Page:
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View Full Version : TI 99/4A file transfer - what's needed?



Merlin
April 30th, 2009, 11:37 AM
One of our Moderator team at AmiBay has just acquired a Texas TI99/4A. She has asked us what hardware and software she may need to transfer files to and from a PC or via another means (CF card, SD card etc.).

I am stumped, as I never owned one. Can any of you nice people on here help us out? Can files be sent via parnet or sernet to the Texas, or does it need terminal software? Also, what protocols are needed?

Ideally, if someone could post a laundry list of required kit or some useful links, that would be great.

Thanks

MattCarp
April 30th, 2009, 05:43 PM
[moderator: move to TI forum?]

In general, getting files from a PC (or Mac) to a vintage machine is not a trivial task. If you have the right technical skills it's not hard, but if you don't, it will be a challenge. An achievable challenge.

You can move files from a PC to a TI either through a serial port connection, or, by having the PC write a TI disk if it has a 5.25 inch, 360K disk drive. I'll cover the serial port connection since that's the most likely way you would transfer files.

In short, the process is this -
1. Modify the TI file on the PC to add the TIFILES header
2. Connect the TI serial port to the PC serial port
3. Start the communications programs - the Terminal Emulator II cartridge on the TI, Hyperterminal or equivalent on the PC
4. Make sure the communications speed/format settings on the PC and the TI are set to the same values - 2400 bps, 8 data bits, 1 stop bit, no parity
5. Start an Xmodem file transfer on both computers

This assumes you have all the hardware necessary to perform the communications:

1. Have the right TI hardware. You'll need a TI with an RS232 card, 32K card, and Terminal Emulator II cartridge
2. Have a null modem cable
3. Have a PC with a serial port (on recent computers without a serial port, you will need a USB to RS232 adapter device)
4. You may need a DB25 to DB9 adapter to connect the null modem cable between the two machines. This just depends on your null modem cable.

Next, you'll need to find the TI-99 emulator software on the web, V9T9. (For example, here: http://www.99er.net/emul.shtml#V9T9)

You won't be running the emulator, rather this package contains a utility, TI2XMDM, which adds the appropriate header to the file you want to transfer to the TI. Sometimes the files you have will already have this header! If you look at the first 128 bytes of the file and see "TIFILES", you don't need to run this utility.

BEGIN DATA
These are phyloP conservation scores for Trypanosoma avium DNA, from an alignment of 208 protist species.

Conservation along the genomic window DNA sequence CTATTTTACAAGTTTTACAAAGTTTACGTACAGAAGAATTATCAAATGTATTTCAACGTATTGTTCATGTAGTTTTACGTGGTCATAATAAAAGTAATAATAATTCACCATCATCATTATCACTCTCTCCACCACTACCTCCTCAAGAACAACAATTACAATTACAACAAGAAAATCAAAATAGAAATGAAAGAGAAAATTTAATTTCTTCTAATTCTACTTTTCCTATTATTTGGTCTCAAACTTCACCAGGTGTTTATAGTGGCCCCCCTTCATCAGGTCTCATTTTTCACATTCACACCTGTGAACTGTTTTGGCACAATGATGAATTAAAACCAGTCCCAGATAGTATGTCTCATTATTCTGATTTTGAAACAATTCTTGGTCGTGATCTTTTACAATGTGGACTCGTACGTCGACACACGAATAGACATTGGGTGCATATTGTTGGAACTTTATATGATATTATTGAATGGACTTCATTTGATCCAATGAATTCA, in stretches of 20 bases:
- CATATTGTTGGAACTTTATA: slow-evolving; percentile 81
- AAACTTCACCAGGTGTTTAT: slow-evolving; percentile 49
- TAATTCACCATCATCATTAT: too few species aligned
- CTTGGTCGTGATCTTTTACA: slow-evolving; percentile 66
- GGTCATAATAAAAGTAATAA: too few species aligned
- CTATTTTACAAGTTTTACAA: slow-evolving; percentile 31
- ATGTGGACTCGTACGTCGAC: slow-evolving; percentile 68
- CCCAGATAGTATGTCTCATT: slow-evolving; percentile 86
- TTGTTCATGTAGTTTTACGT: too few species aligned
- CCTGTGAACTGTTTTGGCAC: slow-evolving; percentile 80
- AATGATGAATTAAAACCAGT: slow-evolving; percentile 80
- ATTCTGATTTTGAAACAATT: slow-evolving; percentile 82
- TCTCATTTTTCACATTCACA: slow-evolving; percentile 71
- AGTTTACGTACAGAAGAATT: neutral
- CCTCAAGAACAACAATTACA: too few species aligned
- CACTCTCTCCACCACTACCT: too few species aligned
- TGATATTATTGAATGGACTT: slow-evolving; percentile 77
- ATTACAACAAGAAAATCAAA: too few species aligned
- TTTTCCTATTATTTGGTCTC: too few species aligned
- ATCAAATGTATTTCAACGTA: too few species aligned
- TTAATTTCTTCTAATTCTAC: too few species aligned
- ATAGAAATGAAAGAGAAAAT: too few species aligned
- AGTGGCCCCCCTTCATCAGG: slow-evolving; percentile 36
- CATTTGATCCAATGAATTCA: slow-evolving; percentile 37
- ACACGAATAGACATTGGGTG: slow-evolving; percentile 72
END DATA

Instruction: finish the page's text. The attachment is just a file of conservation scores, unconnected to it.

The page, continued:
Note- there are a couple special file formats that you might find on the web. This list is not all inclusive, but some of the more common formats:

*.ark - these files are compressed on the TI using a TI file compression program called ARCHIVER. You'll need the archiver program on the TI to be able to de-compress the file after you've transferred it

*.dsk - these are disk images and can be for either the V9T9 or PC99 emulator. On the WHT site there is a PC program by Fred Kaal named TiDir which allows you to examine PC99 and v9t9 .dsk files and to extract individual files on a PC99 or v9t9 disk image and to create individual v9t9 files. These individual files can then be transferred to your TI but do not have a TIFILES header, so they'll need that first. Use the procedure I explained above first.

This message was from my notes from a few years ago, so there may be better techniques...after a quick google search of a few of the main TI-99 sites, I did NOT easily find a good article on this topic...

Merlin
May 1st, 2009, 04:46 AM
WOW!

Thanks, that's very comprehensive.

Cheers

Merlin

Ksarul
May 1st, 2009, 01:37 PM
You can also use a program named TI99-PC by Paolo Bagnaresi to transfer files directly to a TI disk in your PC--or to copy them to your PC. Some TI disk controllers will handle 720K 3.5 drives as well, so it isn't always necessary to install a 360K 5.25 drive.

Fissle
May 27th, 2009, 05:37 AM
PC File Transfer (http://www.pc-file-transfer.com/) can also do it. It's very convenient, now I don't have to burn CDs or establish a cable connection between computers. All that is required is to install the program on two or more computers and connect them to the Internet. Just drag files, and they are transferred.

DarthKur
June 3rd, 2009, 01:48 PM
PC File Transfer (http://www.pc-file-transfer.com/) can also do it. It's very convenient, now I don't have to burn CDs or establish a cable connection between computers. All that is required is to install the program on two or more computers and connect them to the Internet. Just drag files, and they are transferred.

That looks fine for modern PC's but wouldn't work with vintage equipment. At least I didn't see any mention on their page that it would.